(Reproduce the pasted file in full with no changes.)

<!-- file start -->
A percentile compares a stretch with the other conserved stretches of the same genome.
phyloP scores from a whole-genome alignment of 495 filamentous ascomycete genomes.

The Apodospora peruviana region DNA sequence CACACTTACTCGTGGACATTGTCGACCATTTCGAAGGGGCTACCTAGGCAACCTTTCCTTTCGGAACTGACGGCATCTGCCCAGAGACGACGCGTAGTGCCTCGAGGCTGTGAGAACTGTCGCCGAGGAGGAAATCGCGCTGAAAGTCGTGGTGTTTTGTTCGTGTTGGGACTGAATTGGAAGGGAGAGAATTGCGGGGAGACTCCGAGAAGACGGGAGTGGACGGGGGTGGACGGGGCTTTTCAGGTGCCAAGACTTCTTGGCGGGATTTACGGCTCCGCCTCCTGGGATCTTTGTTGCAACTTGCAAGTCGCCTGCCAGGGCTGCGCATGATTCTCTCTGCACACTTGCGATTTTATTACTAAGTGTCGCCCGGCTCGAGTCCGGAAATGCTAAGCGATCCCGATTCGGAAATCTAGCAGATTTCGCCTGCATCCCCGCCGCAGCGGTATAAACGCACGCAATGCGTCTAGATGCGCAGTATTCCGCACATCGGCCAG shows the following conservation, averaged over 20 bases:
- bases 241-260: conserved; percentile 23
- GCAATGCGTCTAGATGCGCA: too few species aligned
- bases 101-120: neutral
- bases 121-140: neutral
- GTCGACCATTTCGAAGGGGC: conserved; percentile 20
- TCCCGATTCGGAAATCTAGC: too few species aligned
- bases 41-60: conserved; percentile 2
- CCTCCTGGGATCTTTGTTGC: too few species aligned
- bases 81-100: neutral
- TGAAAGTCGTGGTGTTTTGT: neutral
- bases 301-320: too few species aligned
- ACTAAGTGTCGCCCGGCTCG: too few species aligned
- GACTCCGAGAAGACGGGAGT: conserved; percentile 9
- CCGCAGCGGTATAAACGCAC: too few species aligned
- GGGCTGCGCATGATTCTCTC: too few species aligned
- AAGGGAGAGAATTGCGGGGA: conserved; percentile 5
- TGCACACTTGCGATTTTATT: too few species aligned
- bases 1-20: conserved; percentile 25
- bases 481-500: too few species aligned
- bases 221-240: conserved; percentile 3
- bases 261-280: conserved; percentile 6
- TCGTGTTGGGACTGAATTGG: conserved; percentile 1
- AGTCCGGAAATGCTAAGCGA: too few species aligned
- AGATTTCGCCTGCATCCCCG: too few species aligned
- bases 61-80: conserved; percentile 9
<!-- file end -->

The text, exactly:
A percentile compares a stretch with the other conserved stretches of the same genome.
phyloP scores from a whole-genome alignment of 495 filamentous ascomycete genomes.

The Apodospora peruviana region DNA sequence CACACTTACTCGTGGACATTGTCGACCATTTCGAAGGGGCTACCTAGGCAACCTTTCCTTTCGGAACTGACGGCATCTGCCCAGAGACGACGCGTAGTGCCTCGAGGCTGTGAGAACTGTCGCCGAGGAGGAAATCGCGCTGAAAGTCGTGGTGTTTTGTTCGTGTTGGGACTGAATTGGAAGGGAGAGAATTGCGGGGAGACTCCGAGAAGACGGGAGTGGACGGGGGTGGACGGGGCTTTTCAGGTGCCAAGACTTCTTGGCGGGATTTACGGCTCCGCCTCCTGGGATCTTTGTTGCAACTTGCAAGTCGCCTGCCAGGGCTGCGCATGATTCTCTCTGCACACTTGCGATTTTATTACTAAGTGTCGCCCGGCTCGAGTCCGGAAATGCTAAGCGATCCCGATTCGGAAATCTAGCAGATTTCGCCTGCATCCCCGCCGCAGCGGTATAAACGCACGCAATGCGTCTAGATGCGCAGTATTCCGCACATCGGCCAG shows the following conservation, averaged over 20 bases:
- bases 241-260: conserved; percentile 23
- GCAATGCGTCTAGATGCGCA: too few species aligned
- bases 101-120: neutral
- bases 121-140: neutral
- GTCGACCATTTCGAAGGGGC: conserved; percentile 20
- TCCCGATTCGGAAATCTAGC: too few species aligned
- bases 41-60: conserved; percentile 2
- CCTCCTGGGATCTTTGTTGC: too few species aligned
- bases 81-100: neutral
- TGAAAGTCGTGGTGTTTTGT: neutral
- bases 301-320: too few species aligned
- ACTAAGTGTCGCCCGGCTCG: too few species aligned
- GACTCCGAGAAGACGGGAGT: conserved; percentile 9
- CCGCAGCGGTATAAACGCAC: too few species aligned
- GGGCTGCGCATGATTCTCTC: too few species aligned
- AAGGGAGAGAATTGCGGGGA: conserved; percentile 5
- TGCACACTTGCGATTTTATT: too few species aligned
- bases 1-20: conserved; percentile 25
- bases 481-500: too few species aligned
- bases 221-240: conserved; percentile 3
- bases 261-280: conserved; percentile 6
- TCGTGTTGGGACTGAATTGG: conserved; percentile 1
- AGTCCGGAAATGCTAAGCGA: too few species aligned
- AGATTTCGCCTGCATCCCCG: too few species aligned
- bases 61-80: conserved; percentile 9